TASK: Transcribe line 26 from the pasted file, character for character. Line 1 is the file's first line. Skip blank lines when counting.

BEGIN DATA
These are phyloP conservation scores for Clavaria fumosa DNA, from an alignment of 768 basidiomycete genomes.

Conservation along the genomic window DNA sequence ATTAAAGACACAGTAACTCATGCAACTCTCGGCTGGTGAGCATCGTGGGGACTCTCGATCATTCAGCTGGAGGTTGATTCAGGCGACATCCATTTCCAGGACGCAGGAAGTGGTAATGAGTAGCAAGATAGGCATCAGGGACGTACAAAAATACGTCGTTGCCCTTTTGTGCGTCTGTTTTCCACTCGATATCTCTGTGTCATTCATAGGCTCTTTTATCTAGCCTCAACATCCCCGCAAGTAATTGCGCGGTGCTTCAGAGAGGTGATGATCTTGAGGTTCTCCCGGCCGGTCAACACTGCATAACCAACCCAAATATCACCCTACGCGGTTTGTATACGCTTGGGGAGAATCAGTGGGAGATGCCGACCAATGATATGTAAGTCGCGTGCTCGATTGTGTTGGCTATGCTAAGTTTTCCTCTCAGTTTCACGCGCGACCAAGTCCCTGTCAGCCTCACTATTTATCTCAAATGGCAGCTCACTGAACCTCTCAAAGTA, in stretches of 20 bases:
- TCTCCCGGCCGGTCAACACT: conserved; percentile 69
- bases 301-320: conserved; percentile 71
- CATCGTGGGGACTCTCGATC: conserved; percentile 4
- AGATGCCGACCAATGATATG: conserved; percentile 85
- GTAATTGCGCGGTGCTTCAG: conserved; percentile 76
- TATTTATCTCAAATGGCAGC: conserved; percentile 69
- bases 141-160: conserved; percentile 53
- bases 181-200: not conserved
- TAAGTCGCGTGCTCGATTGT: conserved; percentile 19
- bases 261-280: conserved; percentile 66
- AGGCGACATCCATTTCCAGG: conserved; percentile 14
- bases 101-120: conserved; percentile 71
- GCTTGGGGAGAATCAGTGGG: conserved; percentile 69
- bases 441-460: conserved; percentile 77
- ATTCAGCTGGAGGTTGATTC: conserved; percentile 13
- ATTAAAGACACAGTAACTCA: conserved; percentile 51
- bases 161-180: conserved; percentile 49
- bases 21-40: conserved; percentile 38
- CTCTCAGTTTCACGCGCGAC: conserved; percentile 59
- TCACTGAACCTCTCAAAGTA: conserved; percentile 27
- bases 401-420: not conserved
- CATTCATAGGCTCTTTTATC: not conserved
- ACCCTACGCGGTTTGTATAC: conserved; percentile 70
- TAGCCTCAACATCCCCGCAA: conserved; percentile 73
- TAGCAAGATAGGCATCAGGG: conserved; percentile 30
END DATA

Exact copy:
- TAGCCTCAACATCCCCGCAA: conserved; percentile 73